Given the relatively low number of cases registered in some provinces, we intend to embark an awareness campaigns to make everyone aware of the existence of the Equality Courts and the types of matters that are dealt with by these courts. Two provinces*2 have been identified to have Equality Court awareness sessions where we will partner with Legal Aid SA, Chapter 9 Institutions and other role-players.
When this House passed our Prevention and Combatting of Trafficking in Persons Act, we said that the search for improved socio-economic circumstances and the demand for the services of victims of trafficking contribute to making persons vulnerable to becoming victims of trafficking.
We passed the legislation because we were concerned by the increase of trafficking in persons, especially women and children.
In April this year, the Department launched the National Policy Framework on Trafficking in Persons in South Africa which is a tool for the implementation, management and monitoring of the TIP Act.
Key activities include the establishment of an information system to track TIP cases inside and outside the country. It will assist us to generate statistics of TIP cases including assessing trends, thereby enabling government to improve its efforts aimed at fighting trafficking in persons.
Other activities include the launch of the training manual on the prevention and combating of trafficking in persons and sector-specific training manuals for the Departments of Social Development, Health, Home Affairs and Labour.
One of our Department’s main priorities is to ensure that persons know what their human rights are and where to go when those rights are infringed. A democracy cannot flourish, let alone function, if we do not actively promote awareness of human rights.
The main objective of the Socio-Economic Justice (SEJA) Programme is to facilitate the realisation of socio-economic rights for vulnerable and marginalized groups and the strengthening of civil society organisations in the social justice sector. Some Members may know that SEJA is coming to an end this year. This programme has been extremely successful when it comes to increasing awareness of constitutional rights and enhancing participatory democracy.
We are pleased to advise that the SEJA Programme has met or exceeded all its targets on the 2018/19 performance indicators, with 3,8 million people reached by multimedia campaigns to raise awareness and knowledge of the Constitution – nearly double the set target of 2 million.
Since its inception in 2014 up to March this year, SEJA has reached 34,4 million people – 34 million people who now have a better understanding of their human rights and how to access them.
In addition, programmes were implemented to sustain increased awareness and knowledge of constitutional rights, grants have been awarded to civil society organisations working in the human rights sector to promote awareness and research programmes were conducted on the implementation of socio-economic rights.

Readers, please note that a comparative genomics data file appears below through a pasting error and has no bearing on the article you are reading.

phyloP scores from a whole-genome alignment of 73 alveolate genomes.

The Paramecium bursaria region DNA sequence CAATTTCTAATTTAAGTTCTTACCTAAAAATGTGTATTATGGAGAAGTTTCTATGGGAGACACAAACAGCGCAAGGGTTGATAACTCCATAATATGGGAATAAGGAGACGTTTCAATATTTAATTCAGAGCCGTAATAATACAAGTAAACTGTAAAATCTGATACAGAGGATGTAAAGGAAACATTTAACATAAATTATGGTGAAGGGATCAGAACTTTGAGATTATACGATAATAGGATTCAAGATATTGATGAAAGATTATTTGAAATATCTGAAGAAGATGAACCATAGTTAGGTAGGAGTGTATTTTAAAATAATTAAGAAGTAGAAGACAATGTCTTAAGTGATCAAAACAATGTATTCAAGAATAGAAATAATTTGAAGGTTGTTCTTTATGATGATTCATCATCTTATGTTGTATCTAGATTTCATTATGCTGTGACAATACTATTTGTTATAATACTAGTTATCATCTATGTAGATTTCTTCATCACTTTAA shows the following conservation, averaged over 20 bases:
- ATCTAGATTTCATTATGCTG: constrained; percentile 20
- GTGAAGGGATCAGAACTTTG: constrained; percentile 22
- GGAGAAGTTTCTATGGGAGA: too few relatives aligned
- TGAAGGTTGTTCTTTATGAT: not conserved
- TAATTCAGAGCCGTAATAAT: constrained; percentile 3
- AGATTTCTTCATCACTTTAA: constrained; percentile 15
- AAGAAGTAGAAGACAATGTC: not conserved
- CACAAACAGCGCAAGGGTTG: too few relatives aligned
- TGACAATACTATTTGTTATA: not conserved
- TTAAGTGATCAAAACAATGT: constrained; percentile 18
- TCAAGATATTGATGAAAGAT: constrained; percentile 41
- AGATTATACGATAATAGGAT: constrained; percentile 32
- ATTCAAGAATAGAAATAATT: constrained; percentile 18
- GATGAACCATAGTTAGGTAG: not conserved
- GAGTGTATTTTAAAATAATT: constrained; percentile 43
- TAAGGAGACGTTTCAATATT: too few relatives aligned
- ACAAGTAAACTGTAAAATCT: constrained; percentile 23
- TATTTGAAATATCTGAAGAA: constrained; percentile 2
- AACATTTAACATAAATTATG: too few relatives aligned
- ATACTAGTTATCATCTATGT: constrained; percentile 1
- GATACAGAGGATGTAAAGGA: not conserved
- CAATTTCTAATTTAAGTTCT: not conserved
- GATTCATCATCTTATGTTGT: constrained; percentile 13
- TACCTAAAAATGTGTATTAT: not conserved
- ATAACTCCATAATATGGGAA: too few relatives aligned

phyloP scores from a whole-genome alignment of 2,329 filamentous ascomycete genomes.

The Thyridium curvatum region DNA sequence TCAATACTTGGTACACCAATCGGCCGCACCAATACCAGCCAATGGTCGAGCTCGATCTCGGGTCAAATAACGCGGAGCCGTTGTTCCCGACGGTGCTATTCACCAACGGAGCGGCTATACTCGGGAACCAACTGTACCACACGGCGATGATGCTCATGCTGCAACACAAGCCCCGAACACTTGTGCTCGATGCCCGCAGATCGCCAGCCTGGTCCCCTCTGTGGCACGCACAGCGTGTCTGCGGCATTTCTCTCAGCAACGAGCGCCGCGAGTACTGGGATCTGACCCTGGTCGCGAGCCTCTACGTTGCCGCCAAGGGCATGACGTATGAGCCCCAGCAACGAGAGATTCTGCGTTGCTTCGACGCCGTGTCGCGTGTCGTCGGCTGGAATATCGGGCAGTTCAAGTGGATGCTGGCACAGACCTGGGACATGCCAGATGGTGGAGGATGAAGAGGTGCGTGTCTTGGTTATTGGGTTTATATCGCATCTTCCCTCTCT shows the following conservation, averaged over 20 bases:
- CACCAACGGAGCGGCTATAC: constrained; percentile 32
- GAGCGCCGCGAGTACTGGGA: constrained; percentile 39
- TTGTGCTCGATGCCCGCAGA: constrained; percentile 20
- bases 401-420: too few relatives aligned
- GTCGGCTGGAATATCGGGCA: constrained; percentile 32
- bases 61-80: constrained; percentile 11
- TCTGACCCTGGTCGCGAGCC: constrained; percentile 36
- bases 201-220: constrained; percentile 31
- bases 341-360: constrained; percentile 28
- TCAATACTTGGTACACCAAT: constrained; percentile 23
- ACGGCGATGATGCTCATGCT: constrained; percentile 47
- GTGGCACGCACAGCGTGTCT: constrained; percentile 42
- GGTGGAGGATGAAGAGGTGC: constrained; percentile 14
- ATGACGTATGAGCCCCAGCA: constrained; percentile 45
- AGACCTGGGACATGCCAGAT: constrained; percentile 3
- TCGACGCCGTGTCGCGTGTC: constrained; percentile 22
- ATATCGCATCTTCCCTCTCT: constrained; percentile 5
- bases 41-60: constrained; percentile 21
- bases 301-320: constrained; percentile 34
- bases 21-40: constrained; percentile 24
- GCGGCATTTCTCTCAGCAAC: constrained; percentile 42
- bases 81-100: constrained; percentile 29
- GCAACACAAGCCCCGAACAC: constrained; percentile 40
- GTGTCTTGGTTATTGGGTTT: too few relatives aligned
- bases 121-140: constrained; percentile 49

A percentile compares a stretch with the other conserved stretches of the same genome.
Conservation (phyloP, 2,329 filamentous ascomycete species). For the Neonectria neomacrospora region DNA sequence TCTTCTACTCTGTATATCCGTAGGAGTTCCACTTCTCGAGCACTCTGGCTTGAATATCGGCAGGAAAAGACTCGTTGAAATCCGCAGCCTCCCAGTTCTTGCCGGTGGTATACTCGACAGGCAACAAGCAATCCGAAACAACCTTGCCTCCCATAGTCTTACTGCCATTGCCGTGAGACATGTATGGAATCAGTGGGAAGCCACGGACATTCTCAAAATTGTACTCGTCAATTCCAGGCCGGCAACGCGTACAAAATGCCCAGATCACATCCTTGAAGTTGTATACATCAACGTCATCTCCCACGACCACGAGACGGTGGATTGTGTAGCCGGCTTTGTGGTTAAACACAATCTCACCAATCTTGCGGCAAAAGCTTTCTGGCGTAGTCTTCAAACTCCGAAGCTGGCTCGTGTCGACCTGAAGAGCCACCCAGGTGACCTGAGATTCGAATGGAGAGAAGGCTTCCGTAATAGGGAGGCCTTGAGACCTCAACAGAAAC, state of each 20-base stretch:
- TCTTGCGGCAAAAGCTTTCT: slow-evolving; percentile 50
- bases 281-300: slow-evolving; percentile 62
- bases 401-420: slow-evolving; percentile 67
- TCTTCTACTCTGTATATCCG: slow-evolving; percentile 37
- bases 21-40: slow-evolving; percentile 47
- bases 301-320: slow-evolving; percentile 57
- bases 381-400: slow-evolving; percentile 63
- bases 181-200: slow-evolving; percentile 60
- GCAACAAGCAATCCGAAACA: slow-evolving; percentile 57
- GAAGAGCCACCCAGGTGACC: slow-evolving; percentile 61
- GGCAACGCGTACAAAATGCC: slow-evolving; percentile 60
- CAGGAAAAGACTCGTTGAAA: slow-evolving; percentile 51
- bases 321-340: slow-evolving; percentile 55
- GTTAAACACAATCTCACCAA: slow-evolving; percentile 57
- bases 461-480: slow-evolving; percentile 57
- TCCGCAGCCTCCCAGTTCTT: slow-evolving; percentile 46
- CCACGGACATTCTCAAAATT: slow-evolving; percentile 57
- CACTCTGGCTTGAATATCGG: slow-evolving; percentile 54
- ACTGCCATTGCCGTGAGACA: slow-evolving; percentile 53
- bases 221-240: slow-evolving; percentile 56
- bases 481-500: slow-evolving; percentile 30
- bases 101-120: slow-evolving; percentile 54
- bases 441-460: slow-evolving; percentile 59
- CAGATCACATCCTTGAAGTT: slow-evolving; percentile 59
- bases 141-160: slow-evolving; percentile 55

Despite the end of SEJA, the Department will continue with programmes to increase constitutional education, human rights awareness and participatory democracy.
South Africa’s commitment to multilateralism is realised by our dedicated and full participation in international, continental and regional organisations. We continue to support the work that is done by the United Nations, the African Union and the Southern African Development Community (SADC). South Africa deposited its Initial Country Report to the United Nations Committee on the International Covenant on Economic, Social and Cultural Rights and was invited by the UN Committee to present this report in October last year. The feedback was positive and the Committee expressed their gratitude to South Africa for developing jurisprudence on the justiciability of economic, social and cultural rights and for promoting the human rights agenda within the United Nations system. Just before the elections, we presented our periodic report to the Committee against Torture (CAT). The 5th Parliament also ratified the Optional Protocol to the Convention against Torture and it comes into effect this Saturday – the 20th of July 2019.
Chairperson, Honourable Members,
In two days’ time we celebrate the birth of President Nelson Mandela. Sello Hatang writes about Mandela Day and says that it isn’t enough for people to take action against poverty for an hour and seven minutes on July 18 each year, as this will not change systems and structures.
Instead, we should use the campaign as a tool for social justice.
We echo this call for social justice for all.
Madiba said: “Remember to celebrate milestones as you prepare for the road ahead.”
When it comes to access to justice for all, there have been many milestones – and we are more than ready for the road ahead.
I thank you!
*1 Amended numbers on 23 July 2019
*2 North West and the Northern Cape